Choice of treatment is preference-sensitive and may require decision support. Older patients are often conceptualised as passive decision-makers. The present study used the Coping in Deliberation (CODE) framework to gain insight into decision making and coping processes in a group of older women who have faced breast cancer treatment decisions, and to inform the development of a decision support intervention (DSI). Methods: Semi-structured interviews were carried out with older
women who had been offered a choice of PET or surgery from five UK hospital clinics. Women’s information and support needs, their breast cancer diagnosis and treatment decisions were explored. A secondary analysis of these interviews was conducted using the CODE framework to examine women’s appraisals of health R788 in vivo threat and coping throughout the deliberation process. Results: Interviews with 35 women aged 75-98 years were analysed. Appraisals of breast
cancer and treatment options were sometimes only partial, with most women forming a preference for treatment relatively quickly. However, a number of considerations which women made throughout the deliberation process were click here identified, including: past experiences of cancer and its treatment; scope for choice; risks, benefits and consequences of treatment; instincts about treatment choice; and healthcare professionals’ recommendations. Women also described various strategies to cope with breast cancer and their treatment decisions. These included seeking information, obtaining practical and emotional support from healthcare professionals, friends and relatives, and relying on personal faith. Based on these findings, key questions were identified that women may ask during deliberation. Conclusions: Many older women with breast cancer may be considered involved rather than passive decision-makers, and may benefit from DSIs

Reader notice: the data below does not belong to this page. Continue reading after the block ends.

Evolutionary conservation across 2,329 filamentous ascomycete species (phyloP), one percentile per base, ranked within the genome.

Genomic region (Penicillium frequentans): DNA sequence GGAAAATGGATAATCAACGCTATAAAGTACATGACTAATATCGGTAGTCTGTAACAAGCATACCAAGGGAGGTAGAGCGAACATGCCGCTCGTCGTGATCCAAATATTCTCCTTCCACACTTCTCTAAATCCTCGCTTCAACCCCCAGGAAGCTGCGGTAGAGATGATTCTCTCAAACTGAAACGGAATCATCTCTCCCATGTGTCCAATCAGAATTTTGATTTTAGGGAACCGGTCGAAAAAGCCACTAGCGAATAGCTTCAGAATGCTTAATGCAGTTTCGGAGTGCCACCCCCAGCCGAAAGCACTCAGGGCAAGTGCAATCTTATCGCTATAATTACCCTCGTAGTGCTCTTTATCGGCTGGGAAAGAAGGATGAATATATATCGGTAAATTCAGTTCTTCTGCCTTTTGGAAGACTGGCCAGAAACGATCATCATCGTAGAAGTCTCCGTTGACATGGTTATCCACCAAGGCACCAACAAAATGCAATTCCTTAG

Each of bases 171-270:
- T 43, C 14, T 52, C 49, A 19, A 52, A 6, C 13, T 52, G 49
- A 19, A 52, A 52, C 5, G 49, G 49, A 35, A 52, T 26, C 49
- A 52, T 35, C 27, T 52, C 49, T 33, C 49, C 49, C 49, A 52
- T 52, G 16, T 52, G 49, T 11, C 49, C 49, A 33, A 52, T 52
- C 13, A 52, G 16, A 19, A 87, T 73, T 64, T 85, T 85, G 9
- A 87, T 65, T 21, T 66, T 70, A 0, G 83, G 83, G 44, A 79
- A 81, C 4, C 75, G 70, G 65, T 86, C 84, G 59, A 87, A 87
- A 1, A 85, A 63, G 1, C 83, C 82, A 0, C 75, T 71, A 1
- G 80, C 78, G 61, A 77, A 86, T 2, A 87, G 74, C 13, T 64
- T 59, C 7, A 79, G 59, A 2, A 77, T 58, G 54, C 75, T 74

designed to support decision making and coping within and beyond the clinic setting.”
“The natural product leinamycin has been found to produce abasic sites in duplex DNA through the hydrolysis of the Screening Library glycosidic bond of guanine residues modified by this drug. In the present study, using a synthetic oligonucleotide duplex, we demonstrate spontaneous DNA strand cleavage at leinamycin-induced abasic sites through a beta-elimination reaction. However, methoxyamine modification of leinamycin-induced abasic sites was found to be refractory to the spontaneous beta-elimination reaction. Furthermore, this complex was even resistant to the delta-elimination reaction with hot piperidine treatment. Bleomycin and methyl methanesulfonate also induced strand cleavage in a synthetic oligonucleotide duplex even without thermal treatment.